The entire rail line is 316 miles long. It stretches up to Eureka and was originally used to transport old growth timber from Humboldt County, Stogner said.

Eileen Plunkett March 22, 2011 at 05:31 PM
Mike Arnold is NOT an opponent of trains per se, but he IS an opponent of the SMART project. It will not benefit Marin County at all. And now that they are fundless, everything is changing. Let's get it on the ballot and let the people, who now have had time to see the SMART Board in action, vote again.
Lloyd March 22, 2011 at 05:59 PM
You know the more I hear the more I want to know. I have a question for all. It is obvious that since we started this process and the ensuing election much has changed. Do we blindly go forward because years ago under, what we all seem to agree was, a different vision or representation of what the Smart train would be? Or do we take a look at the current reality and decide if we need to make changes to our premise? I am very much in favor of a train system that will get me to desired destinations and out of the car. However I am not sure if we build this project we will accomplish that goal or help to get commuters off 101. Perhaps now that we have had a chance to get a get a good look we can make a better informed decision. If the project still makes sense it should pass the muster of the electorate. I say lets put it to the test of confidence and not simply out of desperation stumble forward.
Jerry March 22, 2011 at 06:01 PM
The topic is freight service, but the "rub" is that freeway users don't pay for what they use -- passenger cars or freight trucks. Most fuel taxes come from fuel use on streets and roads, not freeways. The hugely expensive freeways are subsidized from fuel taxes from streets and roads. But even then roads still do not pay for themselves as study after study has shown for years. The subsidies are over 50%. That is a pretty expensive "benefit". Read the latest study here: http://www.uspirg.org/home/reports/report-archives/transportation/transportation2/do-roads-pay-for-themselves-setting-the-record-straight-on-transportation-funding Finally are North Bay freeway users getting a "benefit" when there is no other choice of transportation between cities? "Captives" is a more descriptive word. And “Freeways” are clearly not free.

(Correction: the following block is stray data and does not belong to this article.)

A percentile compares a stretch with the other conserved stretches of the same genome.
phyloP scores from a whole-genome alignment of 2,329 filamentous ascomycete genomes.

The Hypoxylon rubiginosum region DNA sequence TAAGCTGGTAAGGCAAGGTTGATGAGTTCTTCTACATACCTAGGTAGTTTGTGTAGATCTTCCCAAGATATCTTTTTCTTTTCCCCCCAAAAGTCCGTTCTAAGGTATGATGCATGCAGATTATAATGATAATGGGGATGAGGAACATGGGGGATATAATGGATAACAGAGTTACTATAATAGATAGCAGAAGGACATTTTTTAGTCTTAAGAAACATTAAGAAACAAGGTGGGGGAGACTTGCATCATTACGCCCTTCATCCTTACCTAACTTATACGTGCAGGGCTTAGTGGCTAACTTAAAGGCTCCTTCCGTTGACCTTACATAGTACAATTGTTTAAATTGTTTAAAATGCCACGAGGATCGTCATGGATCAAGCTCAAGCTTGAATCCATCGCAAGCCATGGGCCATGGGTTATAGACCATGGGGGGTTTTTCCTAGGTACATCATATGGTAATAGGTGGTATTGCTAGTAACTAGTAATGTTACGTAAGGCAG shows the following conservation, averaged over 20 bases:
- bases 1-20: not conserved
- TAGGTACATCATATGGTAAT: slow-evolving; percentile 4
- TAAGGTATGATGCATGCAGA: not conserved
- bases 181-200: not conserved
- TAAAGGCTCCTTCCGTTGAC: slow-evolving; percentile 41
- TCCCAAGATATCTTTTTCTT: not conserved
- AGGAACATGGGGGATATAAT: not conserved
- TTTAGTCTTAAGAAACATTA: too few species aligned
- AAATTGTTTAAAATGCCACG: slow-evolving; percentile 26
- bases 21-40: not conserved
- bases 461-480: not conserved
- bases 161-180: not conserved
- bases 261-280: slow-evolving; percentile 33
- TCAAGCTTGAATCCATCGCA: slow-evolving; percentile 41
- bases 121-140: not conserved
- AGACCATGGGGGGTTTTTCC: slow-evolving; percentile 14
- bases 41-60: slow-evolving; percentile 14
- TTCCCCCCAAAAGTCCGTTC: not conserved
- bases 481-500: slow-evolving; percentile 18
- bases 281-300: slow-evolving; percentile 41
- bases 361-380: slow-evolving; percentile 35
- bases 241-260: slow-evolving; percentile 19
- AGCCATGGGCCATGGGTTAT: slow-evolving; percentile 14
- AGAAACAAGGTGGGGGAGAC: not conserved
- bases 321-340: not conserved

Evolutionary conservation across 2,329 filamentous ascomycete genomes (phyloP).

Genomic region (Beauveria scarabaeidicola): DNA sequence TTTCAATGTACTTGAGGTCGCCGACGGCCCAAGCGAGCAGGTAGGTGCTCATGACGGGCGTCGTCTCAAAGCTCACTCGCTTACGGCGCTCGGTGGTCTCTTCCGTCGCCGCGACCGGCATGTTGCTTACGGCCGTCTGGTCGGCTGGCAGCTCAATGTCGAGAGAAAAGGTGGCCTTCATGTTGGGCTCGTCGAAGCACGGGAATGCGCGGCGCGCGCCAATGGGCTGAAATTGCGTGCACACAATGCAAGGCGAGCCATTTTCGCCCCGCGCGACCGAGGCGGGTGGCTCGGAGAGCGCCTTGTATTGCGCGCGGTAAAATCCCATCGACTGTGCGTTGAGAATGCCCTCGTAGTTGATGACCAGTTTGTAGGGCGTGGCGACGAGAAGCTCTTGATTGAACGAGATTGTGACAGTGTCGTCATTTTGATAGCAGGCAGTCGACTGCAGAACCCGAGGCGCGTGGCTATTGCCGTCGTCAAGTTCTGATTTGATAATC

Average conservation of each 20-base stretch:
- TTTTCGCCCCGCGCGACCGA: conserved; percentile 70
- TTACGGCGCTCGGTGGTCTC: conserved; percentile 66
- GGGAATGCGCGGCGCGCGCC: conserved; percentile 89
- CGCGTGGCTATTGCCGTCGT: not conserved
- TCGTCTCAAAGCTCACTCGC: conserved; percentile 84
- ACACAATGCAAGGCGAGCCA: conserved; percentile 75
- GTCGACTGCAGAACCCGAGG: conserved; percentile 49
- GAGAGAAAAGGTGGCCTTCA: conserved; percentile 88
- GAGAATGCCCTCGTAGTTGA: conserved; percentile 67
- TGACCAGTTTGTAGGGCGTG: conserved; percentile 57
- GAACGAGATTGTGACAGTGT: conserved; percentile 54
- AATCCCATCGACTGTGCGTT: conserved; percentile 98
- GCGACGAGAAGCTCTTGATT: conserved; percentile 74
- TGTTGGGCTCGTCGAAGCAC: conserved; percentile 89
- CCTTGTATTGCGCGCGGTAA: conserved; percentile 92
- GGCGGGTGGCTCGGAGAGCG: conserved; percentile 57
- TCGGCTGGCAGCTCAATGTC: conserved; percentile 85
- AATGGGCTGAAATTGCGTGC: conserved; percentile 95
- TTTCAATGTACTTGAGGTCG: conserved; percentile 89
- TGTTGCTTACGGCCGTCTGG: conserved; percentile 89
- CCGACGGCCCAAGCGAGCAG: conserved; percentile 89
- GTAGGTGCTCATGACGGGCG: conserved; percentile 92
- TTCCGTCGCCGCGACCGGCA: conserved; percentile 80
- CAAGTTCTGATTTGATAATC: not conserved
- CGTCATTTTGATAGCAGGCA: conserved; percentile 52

Rick Fraites March 22, 2011 at 06:26 PM
'Bring on' a rail system that moves a minuscule number of commuters, or moves a very small amount of freight? But what the heck, as long as tax payers foot the bill it's good news for those who love the sound of train horns and the smell of diesel. Where's the real public benefit that will begin to match the hundreds of millions of tax dollars that has been thrown at these two rail systems...thus far? Former Novato Mayor, Bernie Meyers, has written a recent article for the Novato Patch concerning his observations, as a NCRA board member, of how the board majority functions, or doesn't. Mr. Meyers article should be read by anyone remotely interested in the NCRA's operations.
Jason Bulliet May 17, 2011 at 04:37 AM
Rick Frates you are so amazingly smart, and Bernie Meyers really thinks he is smart. Since you think he is so smart he must be brilliant! Bernie! Bernie! Bernie! Please run for mayor. You are the greatest thing since God!